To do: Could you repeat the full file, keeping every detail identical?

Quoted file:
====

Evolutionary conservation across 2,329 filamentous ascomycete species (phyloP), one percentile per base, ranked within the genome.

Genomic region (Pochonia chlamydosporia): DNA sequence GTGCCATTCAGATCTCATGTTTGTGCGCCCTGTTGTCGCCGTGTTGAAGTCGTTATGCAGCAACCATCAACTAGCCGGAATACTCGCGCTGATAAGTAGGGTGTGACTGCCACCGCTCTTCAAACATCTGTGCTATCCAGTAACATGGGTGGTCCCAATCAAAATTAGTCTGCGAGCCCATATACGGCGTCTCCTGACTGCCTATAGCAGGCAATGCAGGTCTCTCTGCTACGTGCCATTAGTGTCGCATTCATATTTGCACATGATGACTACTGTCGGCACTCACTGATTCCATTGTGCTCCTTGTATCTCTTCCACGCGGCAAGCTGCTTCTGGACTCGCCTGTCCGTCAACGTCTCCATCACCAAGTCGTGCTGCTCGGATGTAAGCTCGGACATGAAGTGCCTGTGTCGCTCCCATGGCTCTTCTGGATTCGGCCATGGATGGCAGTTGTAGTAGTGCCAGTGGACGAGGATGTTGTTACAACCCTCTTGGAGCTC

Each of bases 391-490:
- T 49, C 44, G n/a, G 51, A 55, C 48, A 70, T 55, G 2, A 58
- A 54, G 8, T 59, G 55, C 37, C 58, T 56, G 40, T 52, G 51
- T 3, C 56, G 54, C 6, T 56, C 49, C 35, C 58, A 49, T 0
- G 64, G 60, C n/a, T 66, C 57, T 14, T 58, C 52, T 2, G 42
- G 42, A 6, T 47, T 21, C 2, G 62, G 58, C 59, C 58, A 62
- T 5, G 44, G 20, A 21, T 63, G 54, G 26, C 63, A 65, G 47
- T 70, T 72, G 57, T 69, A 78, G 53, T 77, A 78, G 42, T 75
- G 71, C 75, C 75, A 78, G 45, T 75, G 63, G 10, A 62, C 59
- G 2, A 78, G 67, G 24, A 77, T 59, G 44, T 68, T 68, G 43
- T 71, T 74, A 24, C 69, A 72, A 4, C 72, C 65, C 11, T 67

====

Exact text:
Evolutionary conservation across 2,329 filamentous ascomycete species (phyloP), one percentile per base, ranked within the genome.

Genomic region (Pochonia chlamydosporia): DNA sequence GTGCCATTCAGATCTCATGTTTGTGCGCCCTGTTGTCGCCGTGTTGAAGTCGTTATGCAGCAACCATCAACTAGCCGGAATACTCGCGCTGATAAGTAGGGTGTGACTGCCACCGCTCTTCAAACATCTGTGCTATCCAGTAACATGGGTGGTCCCAATCAAAATTAGTCTGCGAGCCCATATACGGCGTCTCCTGACTGCCTATAGCAGGCAATGCAGGTCTCTCTGCTACGTGCCATTAGTGTCGCATTCATATTTGCACATGATGACTACTGTCGGCACTCACTGATTCCATTGTGCTCCTTGTATCTCTTCCACGCGGCAAGCTGCTTCTGGACTCGCCTGTCCGTCAACGTCTCCATCACCAAGTCGTGCTGCTCGGATGTAAGCTCGGACATGAAGTGCCTGTGTCGCTCCCATGGCTCTTCTGGATTCGGCCATGGATGGCAGTTGTAGTAGTGCCAGTGGACGAGGATGTTGTTACAACCCTCTTGGAGCTC

Each of bases 391-490:
- T 49, C 44, G n/a, G 51, A 55, C 48, A 70, T 55, G 2, A 58
- A 54, G 8, T 59, G 55, C 37, C 58, T 56, G 40, T 52, G 51
- T 3, C 56, G 54, C 6, T 56, C 49, C 35, C 58, A 49, T 0
- G 64, G 60, C n/a, T 66, C 57, T 14, T 58, C 52, T 2, G 42
- G 42, A 6, T 47, T 21, C 2, G 62, G 58, C 59, C 58, A 62
- T 5, G 44, G 20, A 21, T 63, G 54, G 26, C 63, A 65, G 47
- T 70, T 72, G 57, T 69, A 78, G 53, T 77, A 78, G 42, T 75
- G 71, C 75, C 75, A 78, G 45, T 75, G 63, G 10, A 62, C 59
- G 2, A 78, G 67, G 24, A 77, T 59, G 44, T 68, T 68, G 43
- T 71, T 74, A 24, C 69, A 72, A 4, C 72, C 65, C 11, T 67